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Wrapping next/link to use with a custom UI Link component

How to create a custom Link component that combines the Next's Link component with one from a UI component library like MUI

November 07, 2021 · 7 min read

Next.js has a pretty snazzy file-system based router that is built on the concept of pages. The router allows us to do client-side route transitions between pages similar to a single-page application (aka SPA). Next exports a React component called Link to automatically handle these client-side route transitions.

import Link from 'next/link'

const Home = () => {
  return (
    <ul>
      <li>
        <Link href="/">
          <a>Home</a>
        </Link>
      </li>
      <li>
        <Link href="/about">
          <a>About Us</a>
        </Link>
      </li>
      <li>
        <Link href="/blog/hello-world">
          <a>Blog Post</a>
        </Link>
      </li>
    </ul>
  )
}

export default Home

But the Next <Link> renders a vanilla <a> tag with no styling, which pretty much no one is going to want. We may throw a className on the <a> for styling, but more than likely we have a custom <Link> component of our own that handles the styling. I use the fantastic MUI React component library for my personal projects, and it has its own Link component. So with MUI, the example becomes:

import NextLink from 'next/link'
import { Link as MuiLink } from '@mui/material'

const Home = () => {
  return (
    <ul>
      <li>
        <NextLink href="/" passHref>          <MuiLink>Home</MuiLink>
        </NextLink>
      </li>
      <li>
        <NextLink href="/about" passHref>          <MuiLink>About Us</MuiLink>
        </NextLink>
      </li>
      <li>
        <NextLink href="/blog/hello-world" passHref>          <MuiLink>Blog Post</MuiLink>
        </NextLink>
      </li>
    </ul>
  )
}

export default Home

Notice that we had to add the passHref prop to the <NextLink> so that the href is passed down to the <MuiLink>. Otherwise we’d have to duplicate the href prop on both the <NextLink> and the <MuiLink> components.

It’s important to note that if your component library’s Link component is a function component (more than likely it is given Hooks), it must wrap the component in React.forwardRef.

But having to do this double <Link> dance every time we want to render a styled link gets annoying, especially if we’re passing more props to the <NextLink> and <MuiLink>. So what I typically do in my Next apps is create a lightweight custom Link component that wraps both next/link and MUI Link.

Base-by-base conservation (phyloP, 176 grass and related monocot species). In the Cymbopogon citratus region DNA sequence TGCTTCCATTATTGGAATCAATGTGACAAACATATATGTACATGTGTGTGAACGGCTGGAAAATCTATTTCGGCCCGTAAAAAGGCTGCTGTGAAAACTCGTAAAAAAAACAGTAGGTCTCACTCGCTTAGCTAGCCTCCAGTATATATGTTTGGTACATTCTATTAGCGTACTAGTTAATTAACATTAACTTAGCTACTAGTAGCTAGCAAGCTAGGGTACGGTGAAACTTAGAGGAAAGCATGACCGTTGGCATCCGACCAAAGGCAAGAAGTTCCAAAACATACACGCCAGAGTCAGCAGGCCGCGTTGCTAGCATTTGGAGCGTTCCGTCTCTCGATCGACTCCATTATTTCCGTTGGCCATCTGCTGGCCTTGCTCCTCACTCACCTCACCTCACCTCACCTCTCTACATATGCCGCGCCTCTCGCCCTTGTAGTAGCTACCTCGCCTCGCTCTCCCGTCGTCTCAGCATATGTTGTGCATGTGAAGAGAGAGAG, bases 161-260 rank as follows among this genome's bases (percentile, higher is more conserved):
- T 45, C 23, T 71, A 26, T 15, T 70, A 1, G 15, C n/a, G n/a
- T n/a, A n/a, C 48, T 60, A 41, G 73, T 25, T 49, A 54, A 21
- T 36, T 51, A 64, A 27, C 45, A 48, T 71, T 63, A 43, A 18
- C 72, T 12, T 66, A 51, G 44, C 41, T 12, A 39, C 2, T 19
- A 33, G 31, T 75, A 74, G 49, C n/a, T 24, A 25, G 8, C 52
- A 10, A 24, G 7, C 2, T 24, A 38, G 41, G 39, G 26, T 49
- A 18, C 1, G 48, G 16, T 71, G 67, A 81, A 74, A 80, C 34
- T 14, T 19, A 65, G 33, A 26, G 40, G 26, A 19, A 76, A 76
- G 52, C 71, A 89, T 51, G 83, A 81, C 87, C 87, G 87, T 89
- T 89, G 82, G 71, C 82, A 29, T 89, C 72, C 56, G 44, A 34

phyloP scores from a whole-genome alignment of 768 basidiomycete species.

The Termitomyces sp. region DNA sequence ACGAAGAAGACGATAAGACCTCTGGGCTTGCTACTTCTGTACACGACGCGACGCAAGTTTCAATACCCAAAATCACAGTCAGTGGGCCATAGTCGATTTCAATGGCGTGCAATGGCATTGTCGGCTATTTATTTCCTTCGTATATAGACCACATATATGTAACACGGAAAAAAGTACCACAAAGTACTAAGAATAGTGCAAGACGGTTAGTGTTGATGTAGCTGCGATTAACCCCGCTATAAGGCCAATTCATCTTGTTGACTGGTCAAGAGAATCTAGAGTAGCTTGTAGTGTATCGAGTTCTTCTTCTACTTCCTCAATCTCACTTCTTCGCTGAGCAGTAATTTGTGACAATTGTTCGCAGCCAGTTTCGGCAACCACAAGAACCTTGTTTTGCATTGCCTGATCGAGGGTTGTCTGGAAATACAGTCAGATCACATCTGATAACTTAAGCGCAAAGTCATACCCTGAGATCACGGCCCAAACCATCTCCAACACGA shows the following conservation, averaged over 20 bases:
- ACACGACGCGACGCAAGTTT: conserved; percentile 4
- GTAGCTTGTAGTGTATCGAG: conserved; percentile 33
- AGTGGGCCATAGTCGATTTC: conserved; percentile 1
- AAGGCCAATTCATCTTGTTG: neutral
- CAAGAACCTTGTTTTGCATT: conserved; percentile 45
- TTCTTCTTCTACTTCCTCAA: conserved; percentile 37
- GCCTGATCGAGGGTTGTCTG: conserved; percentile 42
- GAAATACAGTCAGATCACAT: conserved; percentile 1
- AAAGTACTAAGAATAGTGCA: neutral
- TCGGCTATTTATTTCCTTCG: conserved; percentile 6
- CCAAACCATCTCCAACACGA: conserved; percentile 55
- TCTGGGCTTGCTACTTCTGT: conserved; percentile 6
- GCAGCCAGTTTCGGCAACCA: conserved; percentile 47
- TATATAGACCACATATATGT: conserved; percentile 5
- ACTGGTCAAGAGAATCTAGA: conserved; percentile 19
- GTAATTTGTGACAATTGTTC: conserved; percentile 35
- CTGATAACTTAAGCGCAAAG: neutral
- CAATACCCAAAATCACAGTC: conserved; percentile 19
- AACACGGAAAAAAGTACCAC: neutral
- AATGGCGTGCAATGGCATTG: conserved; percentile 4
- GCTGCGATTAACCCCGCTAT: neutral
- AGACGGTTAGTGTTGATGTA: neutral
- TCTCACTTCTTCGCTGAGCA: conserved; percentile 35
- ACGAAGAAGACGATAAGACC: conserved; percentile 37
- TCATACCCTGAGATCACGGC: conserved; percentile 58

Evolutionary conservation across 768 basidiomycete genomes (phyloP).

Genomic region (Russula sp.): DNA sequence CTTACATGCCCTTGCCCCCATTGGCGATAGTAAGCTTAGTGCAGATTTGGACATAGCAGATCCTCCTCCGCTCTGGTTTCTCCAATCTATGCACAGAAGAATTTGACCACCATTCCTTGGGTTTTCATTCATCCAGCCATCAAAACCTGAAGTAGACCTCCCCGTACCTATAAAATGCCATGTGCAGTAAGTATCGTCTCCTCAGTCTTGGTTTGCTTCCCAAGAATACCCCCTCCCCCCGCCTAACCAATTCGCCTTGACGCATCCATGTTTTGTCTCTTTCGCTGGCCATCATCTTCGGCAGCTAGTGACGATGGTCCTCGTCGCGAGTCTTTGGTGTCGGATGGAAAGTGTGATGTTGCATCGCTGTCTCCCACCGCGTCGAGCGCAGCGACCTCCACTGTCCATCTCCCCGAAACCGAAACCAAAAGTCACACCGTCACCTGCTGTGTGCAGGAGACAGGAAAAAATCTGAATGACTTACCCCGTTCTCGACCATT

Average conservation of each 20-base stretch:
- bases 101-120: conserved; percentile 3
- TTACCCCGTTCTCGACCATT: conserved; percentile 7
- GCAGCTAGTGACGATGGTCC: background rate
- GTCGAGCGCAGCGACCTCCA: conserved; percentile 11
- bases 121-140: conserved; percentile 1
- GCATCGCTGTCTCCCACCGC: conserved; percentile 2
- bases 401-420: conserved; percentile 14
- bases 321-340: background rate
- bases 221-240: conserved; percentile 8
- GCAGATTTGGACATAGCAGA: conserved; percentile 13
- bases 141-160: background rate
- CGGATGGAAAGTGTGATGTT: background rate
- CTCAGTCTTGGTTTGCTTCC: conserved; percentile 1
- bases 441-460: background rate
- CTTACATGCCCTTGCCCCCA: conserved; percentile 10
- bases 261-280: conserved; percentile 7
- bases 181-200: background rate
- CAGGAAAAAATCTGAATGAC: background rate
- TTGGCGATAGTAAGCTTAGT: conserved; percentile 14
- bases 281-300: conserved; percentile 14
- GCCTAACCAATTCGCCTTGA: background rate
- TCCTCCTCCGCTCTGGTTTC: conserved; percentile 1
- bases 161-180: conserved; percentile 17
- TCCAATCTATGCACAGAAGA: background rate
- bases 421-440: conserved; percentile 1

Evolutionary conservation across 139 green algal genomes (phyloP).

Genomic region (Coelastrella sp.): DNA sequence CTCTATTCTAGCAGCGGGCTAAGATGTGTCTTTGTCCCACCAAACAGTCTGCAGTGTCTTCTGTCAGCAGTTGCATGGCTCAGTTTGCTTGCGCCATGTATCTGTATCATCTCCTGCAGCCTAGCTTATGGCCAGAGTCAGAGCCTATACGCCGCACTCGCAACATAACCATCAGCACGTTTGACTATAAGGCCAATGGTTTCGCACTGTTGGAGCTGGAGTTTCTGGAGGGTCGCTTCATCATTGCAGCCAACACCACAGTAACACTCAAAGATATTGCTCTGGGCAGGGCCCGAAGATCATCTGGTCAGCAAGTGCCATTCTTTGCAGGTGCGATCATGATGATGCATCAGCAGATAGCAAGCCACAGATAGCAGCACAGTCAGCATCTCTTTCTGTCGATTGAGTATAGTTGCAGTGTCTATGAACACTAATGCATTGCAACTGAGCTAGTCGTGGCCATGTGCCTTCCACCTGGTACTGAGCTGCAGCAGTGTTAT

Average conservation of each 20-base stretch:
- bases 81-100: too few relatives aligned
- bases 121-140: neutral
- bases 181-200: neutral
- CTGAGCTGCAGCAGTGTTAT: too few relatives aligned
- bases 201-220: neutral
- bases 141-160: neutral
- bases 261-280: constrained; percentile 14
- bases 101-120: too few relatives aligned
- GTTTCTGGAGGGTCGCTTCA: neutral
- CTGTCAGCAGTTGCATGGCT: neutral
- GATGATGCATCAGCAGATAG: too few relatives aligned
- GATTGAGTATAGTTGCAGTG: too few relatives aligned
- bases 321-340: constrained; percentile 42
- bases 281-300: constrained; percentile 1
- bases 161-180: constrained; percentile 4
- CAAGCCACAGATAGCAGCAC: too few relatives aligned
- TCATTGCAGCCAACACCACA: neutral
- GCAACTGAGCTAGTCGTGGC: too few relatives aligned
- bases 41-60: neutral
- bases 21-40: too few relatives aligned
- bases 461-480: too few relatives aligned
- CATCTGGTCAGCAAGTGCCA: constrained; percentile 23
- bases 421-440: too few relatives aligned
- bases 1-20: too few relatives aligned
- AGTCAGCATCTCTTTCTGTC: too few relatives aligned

import { forwardRef } from 'react'
import NextLink from 'next/link'
import { Link as MuiLink } from '@mui/material'

/**
 * A convenience component that wraps the MUI `Link` component that provides
 * our look & feel with Next's router `Link`
 *
 * @see https://next.js.org/docs/api-reference/next/link
 */
const Link = forwardRef(function Link(
  { href, prefetch, replace, scroll, shallow, locale, ...muiProps },
  ref,
) {
  return (
    <NextLink
      href={href}
      replace={replace}
      scroll={scroll}
      shallow={shallow}
      locale={locale}
      passHref
    >
      <MuiLink ref={ref} {...muiProps} />
    </NextLink>
  )
})

export default Link

The component isn’t terribly complex. It takes in the props and passes the appropriate ones to the underlying <NextLink> versus the <MuiLink>. Because it’s a function component, it also uses forwardRef so that it can still support refs like the underlying <MuiLink>.

I use a function declaration (function Link) instead of my typical arrow function so that the component definition within forwardRef still has a component name (Link). It helps with debugging in the DevTools so that it’ll say ForwardRef(Link) instead of just ForwardRef.

But since I develop in React with TypeScript, my Link component actually looks like this:

import { forwardRef } from 'react'
import NextLink, { LinkProps as NextLinkProps } from 'next/link'
import { Link as MuiLink, LinkProps as MuiLinkProps } from '@mui/material'

// `LinkProps` is the combination of the MUI `LinkProps` and the Next `LinkProps`
// We wanna use the `href` prop from `next/link` so we omit it from MUI's.
export type LinkProps = Omit<MuiLinkProps, 'href'> &  Omit<NextLinkProps, 'as' | 'passHref' | 'children'>